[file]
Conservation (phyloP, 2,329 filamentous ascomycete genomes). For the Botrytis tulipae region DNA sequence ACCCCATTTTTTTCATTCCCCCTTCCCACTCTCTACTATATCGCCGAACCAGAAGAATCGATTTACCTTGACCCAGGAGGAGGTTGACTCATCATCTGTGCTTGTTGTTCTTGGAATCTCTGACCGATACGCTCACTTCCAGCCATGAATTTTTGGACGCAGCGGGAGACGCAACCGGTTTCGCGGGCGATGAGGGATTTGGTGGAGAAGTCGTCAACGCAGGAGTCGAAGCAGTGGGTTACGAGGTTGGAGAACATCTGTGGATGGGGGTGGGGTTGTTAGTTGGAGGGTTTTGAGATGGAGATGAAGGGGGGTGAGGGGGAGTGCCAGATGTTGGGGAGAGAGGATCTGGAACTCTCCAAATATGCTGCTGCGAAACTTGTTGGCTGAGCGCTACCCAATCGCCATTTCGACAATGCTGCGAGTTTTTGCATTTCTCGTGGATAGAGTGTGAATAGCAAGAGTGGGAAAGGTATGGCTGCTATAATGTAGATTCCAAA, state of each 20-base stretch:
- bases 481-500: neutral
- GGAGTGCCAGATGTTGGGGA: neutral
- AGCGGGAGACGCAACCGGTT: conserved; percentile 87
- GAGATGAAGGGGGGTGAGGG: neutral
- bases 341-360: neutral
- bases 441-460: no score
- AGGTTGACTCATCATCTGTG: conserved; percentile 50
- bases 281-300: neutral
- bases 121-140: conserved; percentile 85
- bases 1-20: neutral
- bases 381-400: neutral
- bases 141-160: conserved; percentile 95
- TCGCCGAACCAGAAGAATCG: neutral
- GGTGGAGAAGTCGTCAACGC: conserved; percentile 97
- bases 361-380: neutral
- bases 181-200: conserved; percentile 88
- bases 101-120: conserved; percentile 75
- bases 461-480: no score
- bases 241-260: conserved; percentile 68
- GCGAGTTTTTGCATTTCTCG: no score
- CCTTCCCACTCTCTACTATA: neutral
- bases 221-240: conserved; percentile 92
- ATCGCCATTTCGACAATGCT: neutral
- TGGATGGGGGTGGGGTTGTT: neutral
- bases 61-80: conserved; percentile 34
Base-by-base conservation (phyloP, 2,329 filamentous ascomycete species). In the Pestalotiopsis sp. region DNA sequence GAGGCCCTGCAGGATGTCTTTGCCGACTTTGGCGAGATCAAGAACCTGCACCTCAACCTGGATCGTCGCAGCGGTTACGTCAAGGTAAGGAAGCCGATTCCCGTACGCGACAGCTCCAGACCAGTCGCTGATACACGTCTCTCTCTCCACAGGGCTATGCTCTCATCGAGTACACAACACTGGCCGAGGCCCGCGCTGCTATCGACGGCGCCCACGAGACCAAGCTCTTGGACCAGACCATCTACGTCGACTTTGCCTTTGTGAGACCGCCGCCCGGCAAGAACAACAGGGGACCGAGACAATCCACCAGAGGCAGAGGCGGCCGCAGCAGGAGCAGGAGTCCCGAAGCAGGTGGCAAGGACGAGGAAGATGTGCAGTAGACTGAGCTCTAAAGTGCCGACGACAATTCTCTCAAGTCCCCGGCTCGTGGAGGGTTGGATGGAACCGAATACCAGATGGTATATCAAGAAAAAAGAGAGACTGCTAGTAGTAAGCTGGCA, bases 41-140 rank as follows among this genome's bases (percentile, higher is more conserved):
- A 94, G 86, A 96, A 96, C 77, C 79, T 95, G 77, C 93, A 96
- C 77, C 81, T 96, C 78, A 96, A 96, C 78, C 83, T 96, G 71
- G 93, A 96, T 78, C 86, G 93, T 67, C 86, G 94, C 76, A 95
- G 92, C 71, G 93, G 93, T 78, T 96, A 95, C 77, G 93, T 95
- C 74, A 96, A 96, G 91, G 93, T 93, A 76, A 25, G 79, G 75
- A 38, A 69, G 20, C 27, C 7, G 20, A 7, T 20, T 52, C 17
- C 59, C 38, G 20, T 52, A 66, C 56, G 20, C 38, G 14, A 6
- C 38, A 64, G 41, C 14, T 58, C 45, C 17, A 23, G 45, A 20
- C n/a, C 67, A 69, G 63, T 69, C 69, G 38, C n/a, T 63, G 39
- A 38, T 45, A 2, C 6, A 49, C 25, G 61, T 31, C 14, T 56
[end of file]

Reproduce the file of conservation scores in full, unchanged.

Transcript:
Conservation (phyloP, 2,329 filamentous ascomycete genomes). For the Botrytis tulipae region DNA sequence ACCCCATTTTTTTCATTCCCCCTTCCCACTCTCTACTATATCGCCGAACCAGAAGAATCGATTTACCTTGACCCAGGAGGAGGTTGACTCATCATCTGTGCTTGTTGTTCTTGGAATCTCTGACCGATACGCTCACTTCCAGCCATGAATTTTTGGACGCAGCGGGAGACGCAACCGGTTTCGCGGGCGATGAGGGATTTGGTGGAGAAGTCGTCAACGCAGGAGTCGAAGCAGTGGGTTACGAGGTTGGAGAACATCTGTGGATGGGGGTGGGGTTGTTAGTTGGAGGGTTTTGAGATGGAGATGAAGGGGGGTGAGGGGGAGTGCCAGATGTTGGGGAGAGAGGATCTGGAACTCTCCAAATATGCTGCTGCGAAACTTGTTGGCTGAGCGCTACCCAATCGCCATTTCGACAATGCTGCGAGTTTTTGCATTTCTCGTGGATAGAGTGTGAATAGCAAGAGTGGGAAAGGTATGGCTGCTATAATGTAGATTCCAAA, state of each 20-base stretch:
- bases 481-500: neutral
- GGAGTGCCAGATGTTGGGGA: neutral
- AGCGGGAGACGCAACCGGTT: conserved; percentile 87
- GAGATGAAGGGGGGTGAGGG: neutral
- bases 341-360: neutral
- bases 441-460: no score
- AGGTTGACTCATCATCTGTG: conserved; percentile 50
- bases 281-300: neutral
- bases 121-140: conserved; percentile 85
- bases 1-20: neutral
- bases 381-400: neutral
- bases 141-160: conserved; percentile 95
- TCGCCGAACCAGAAGAATCG: neutral
- GGTGGAGAAGTCGTCAACGC: conserved; percentile 97
- bases 361-380: neutral
- bases 181-200: conserved; percentile 88
- bases 101-120: conserved; percentile 75
- bases 461-480: no score
- bases 241-260: conserved; percentile 68
- GCGAGTTTTTGCATTTCTCG: no score
- CCTTCCCACTCTCTACTATA: neutral
- bases 221-240: conserved; percentile 92
- ATCGCCATTTCGACAATGCT: neutral
- TGGATGGGGGTGGGGTTGTT: neutral
- bases 61-80: conserved; percentile 34
Base-by-base conservation (phyloP, 2,329 filamentous ascomycete species). In the Pestalotiopsis sp. region DNA sequence GAGGCCCTGCAGGATGTCTTTGCCGACTTTGGCGAGATCAAGAACCTGCACCTCAACCTGGATCGTCGCAGCGGTTACGTCAAGGTAAGGAAGCCGATTCCCGTACGCGACAGCTCCAGACCAGTCGCTGATACACGTCTCTCTCTCCACAGGGCTATGCTCTCATCGAGTACACAACACTGGCCGAGGCCCGCGCTGCTATCGACGGCGCCCACGAGACCAAGCTCTTGGACCAGACCATCTACGTCGACTTTGCCTTTGTGAGACCGCCGCCCGGCAAGAACAACAGGGGACCGAGACAATCCACCAGAGGCAGAGGCGGCCGCAGCAGGAGCAGGAGTCCCGAAGCAGGTGGCAAGGACGAGGAAGATGTGCAGTAGACTGAGCTCTAAAGTGCCGACGACAATTCTCTCAAGTCCCCGGCTCGTGGAGGGTTGGATGGAACCGAATACCAGATGGTATATCAAGAAAAAAGAGAGACTGCTAGTAGTAAGCTGGCA, bases 41-140 rank as follows among this genome's bases (percentile, higher is more conserved):
- A 94, G 86, A 96, A 96, C 77, C 79, T 95, G 77, C 93, A 96
- C 77, C 81, T 96, C 78, A 96, A 96, C 78, C 83, T 96, G 71
- G 93, A 96, T 78, C 86, G 93, T 67, C 86, G 94, C 76, A 95
- G 92, C 71, G 93, G 93, T 78, T 96, A 95, C 77, G 93, T 95
- C 74, A 96, A 96, G 91, G 93, T 93, A 76, A 25, G 79, G 75
- A 38, A 69, G 20, C 27, C 7, G 20, A 7, T 20, T 52, C 17
- C 59, C 38, G 20, T 52, A 66, C 56, G 20, C 38, G 14, A 6
- C 38, A 64, G 41, C 14, T 58, C 45, C 17, A 23, G 45, A 20
- C n/a, C 67, A 69, G 63, T 69, C 69, G 38, C n/a, T 63, G 39
- A 38, T 45, A 2, C 6, A 49, C 25, G 61, T 31, C 14, T 56